This vitamin helps in generating various enzymes needed to break down blood sugar. Also, vitamin B1 helps the body cells to convert carbohydrates into energy. Women must obtain adequate carbohydrates during pregnancy and breastfeeding. Thiamine is the chemical name for vitamin B1 and is very important in the heart's functioning and keeping nerve cells healthy. Some good sources of this vitamin include cereal grains, yeast, pork, brown rice, potatoes, sunflower seeds, oranges, and more. In the case of thiamine deficiency, it can cause diseases like beriberi, Wernicke-Korsakoff syndrome, etc.

Vitamin B2 (riboflavin)

This vitamin works with other types of B vitamins. It mainly helps in the growth of the body, production of red blood cells and metabolizing food. The chemical name for the B2 vitamin is riboflavin. Some good sources of this vitamin include bananas, eggs, fish, green beans, yogurt, milk, cheese and more. In the case of riboflavin deficiency, it can cause inflammation of the lips and fissure in the mouth.

Vitamin B3 (niacin)

Vitamin B3 helps the body maintain good skin, cells, and nerves. Additionally, it can also cause cholesterol to be reduced when high doses of it are consumed. Besides, when the level of vitamin B3 in the body is low, it can cause pellagra disease. This can result in diarrhea, intestinal irritation and unnatural skin changes. The chemical names for vitamin B3 include niacin and niacinamide. Some good sources of this vitamin include leafy vegetables, nuts and seeds, carrots, eggs, tomatoes, milk, and more.

Vitamin B5

The chemical name for vitamin B5 is Pantothenic acid. This vitamin is mainly required for the food metabolism process. Also, it plays an essential role in the development of energy, hormones and cholesterol. In case of deficiency of this vitamin, it can cause paresthesia symptoms, or 'pins and needles'. Some good sources of vitamin B5 include yogurt, broccoli, whole grains, avocado etc.

Vitamin B6

Vitamin B6 is also known by its chemical names, such as pyridoxamine, pyridoxine, and pyridoxal. This vitamin is beneficial for the development of red blood cells and also helps maintain brain functioning. Despite this, vitamin B6 also plays a crucial role in the management of proteins in the body. The more protein we consume, the more vitamin B6 our body needs. Some good sources of vitamin B6 include nuts, squash, bananas, chickpeas, etc. In the case of low levels of vitamin B6, it can cause anemia and peripheral neuropathy.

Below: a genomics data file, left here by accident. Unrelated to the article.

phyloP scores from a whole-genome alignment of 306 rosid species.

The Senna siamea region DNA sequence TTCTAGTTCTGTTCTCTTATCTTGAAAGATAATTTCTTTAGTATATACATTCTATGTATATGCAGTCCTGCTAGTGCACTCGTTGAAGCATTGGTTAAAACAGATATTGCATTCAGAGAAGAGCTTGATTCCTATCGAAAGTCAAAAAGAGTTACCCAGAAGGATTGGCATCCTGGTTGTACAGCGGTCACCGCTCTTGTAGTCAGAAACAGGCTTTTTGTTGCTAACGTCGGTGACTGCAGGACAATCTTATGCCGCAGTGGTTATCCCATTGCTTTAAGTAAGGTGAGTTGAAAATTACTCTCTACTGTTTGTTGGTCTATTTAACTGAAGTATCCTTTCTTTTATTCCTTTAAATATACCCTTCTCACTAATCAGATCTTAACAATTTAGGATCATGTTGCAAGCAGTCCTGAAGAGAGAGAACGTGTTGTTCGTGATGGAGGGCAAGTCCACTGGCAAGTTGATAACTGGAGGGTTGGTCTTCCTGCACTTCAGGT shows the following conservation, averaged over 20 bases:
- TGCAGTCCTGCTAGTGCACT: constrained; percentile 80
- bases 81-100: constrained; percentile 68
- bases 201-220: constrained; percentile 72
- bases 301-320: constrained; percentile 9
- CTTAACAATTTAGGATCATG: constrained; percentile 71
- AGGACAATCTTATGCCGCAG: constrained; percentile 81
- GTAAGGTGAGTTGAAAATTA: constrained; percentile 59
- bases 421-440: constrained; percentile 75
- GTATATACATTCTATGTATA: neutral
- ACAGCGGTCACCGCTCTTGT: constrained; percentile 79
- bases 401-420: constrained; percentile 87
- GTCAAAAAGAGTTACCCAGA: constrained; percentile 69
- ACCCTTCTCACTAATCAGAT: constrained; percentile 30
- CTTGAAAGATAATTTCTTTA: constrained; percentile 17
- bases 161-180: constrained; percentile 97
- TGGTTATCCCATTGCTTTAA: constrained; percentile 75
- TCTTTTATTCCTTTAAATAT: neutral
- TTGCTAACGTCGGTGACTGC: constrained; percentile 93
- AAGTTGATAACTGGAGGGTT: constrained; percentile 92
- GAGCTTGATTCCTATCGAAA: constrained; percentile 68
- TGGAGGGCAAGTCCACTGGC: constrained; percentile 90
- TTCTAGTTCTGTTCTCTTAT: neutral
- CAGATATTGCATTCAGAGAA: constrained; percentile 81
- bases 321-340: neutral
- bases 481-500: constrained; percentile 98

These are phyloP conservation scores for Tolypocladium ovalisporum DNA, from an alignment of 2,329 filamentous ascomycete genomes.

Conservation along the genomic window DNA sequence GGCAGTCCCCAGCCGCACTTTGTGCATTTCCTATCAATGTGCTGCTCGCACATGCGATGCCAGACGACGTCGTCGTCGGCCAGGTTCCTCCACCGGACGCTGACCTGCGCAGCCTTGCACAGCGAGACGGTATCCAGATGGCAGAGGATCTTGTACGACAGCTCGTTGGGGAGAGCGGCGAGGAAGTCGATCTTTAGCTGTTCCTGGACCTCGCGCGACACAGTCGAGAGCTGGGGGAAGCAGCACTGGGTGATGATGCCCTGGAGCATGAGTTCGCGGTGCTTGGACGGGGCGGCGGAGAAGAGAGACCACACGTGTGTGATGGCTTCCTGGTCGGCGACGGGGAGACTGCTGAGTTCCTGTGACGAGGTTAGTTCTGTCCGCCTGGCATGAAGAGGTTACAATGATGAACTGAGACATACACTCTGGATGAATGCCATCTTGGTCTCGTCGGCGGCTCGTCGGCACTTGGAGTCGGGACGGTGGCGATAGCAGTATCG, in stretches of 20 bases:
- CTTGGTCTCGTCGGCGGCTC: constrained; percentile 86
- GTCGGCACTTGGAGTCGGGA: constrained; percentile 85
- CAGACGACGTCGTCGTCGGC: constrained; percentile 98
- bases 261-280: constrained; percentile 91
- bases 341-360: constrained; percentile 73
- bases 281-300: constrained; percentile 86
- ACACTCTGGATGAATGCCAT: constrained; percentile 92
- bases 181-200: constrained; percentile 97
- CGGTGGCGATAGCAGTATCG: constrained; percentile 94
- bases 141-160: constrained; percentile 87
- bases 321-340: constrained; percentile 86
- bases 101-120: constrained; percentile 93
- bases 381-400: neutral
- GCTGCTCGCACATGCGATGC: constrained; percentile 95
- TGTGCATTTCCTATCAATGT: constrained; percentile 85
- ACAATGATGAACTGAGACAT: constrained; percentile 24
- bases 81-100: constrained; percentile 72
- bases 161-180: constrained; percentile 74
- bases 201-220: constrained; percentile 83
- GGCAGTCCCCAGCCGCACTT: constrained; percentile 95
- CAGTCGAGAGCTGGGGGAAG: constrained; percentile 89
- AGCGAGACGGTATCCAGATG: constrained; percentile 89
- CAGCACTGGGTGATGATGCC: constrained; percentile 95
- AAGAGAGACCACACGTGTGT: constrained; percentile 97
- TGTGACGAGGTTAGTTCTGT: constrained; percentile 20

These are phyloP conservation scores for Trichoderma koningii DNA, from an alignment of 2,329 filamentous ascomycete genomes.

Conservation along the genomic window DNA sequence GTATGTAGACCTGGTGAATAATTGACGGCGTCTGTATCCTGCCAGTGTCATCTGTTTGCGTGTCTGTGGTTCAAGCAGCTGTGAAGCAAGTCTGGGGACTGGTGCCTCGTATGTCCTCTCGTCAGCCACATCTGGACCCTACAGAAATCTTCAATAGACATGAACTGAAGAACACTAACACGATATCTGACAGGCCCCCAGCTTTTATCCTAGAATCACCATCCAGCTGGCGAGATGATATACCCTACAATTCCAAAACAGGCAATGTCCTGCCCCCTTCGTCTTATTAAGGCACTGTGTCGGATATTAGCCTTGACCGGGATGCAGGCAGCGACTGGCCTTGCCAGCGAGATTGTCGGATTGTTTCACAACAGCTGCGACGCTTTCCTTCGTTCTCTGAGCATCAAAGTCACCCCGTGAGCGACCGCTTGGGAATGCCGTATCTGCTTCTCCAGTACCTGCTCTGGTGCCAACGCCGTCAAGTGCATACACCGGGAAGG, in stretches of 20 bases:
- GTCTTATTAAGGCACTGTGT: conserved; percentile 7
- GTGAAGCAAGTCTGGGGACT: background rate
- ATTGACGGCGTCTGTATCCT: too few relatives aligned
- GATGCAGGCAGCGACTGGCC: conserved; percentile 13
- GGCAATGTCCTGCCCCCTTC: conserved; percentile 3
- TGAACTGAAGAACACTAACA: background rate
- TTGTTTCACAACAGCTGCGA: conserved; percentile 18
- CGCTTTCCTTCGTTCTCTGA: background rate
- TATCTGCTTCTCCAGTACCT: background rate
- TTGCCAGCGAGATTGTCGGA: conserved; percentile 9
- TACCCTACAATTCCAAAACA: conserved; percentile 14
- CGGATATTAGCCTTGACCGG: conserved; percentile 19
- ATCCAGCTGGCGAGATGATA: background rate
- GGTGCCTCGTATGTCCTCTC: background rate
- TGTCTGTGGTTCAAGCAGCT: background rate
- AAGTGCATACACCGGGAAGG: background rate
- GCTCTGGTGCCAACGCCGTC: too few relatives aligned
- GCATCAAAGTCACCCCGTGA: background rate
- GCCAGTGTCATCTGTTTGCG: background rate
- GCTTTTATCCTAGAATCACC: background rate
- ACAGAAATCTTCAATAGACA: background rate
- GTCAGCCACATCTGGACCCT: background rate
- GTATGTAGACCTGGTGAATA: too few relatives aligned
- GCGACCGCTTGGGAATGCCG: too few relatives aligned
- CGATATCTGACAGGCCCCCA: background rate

Vitamin B7 (Biotin)

Vitamin B7 mainly helps the body in the metabolism process of carbohydrates, fats and proteins. Furthermore, it is essential for the development of cholesterol and hormones in the body. Besides, vitamin B7 contributes to keratin, a structural protein required for skin, nails, and hair. The chemical name for vitamin B7 is known as biotin. If biotin levels are low in the body, it can cause dermatitis or intestinal inflammation. Some good sources of vitamin B7 are cheese, broccoli, egg yolk, spinach, and more.

Vitamin B9 (Folate or Folic Acid)

Vitamin B9 is mainly known as folate, which works well with vitamin B12 to make red blood cells in the body. Other chemical names of this vitamin include folic acid and folinic acid. This vitamin helps produce DNA and RNA, which further helps regulate cell functioning and tissue growth in the body. To avoid any problems during childbirth, women are always said to have sufficient folate during pregnancy. In the case of low folate deficiency, it can affect the fetus's nervous system during pregnancy or cause congenital disabilities such as spina bifida. Some good sources of this vitamin include sunflower seeds, leafy vegetables, some fortified cereals, peas, legumes etc. Most foods and fruits contain moderate amounts of folate.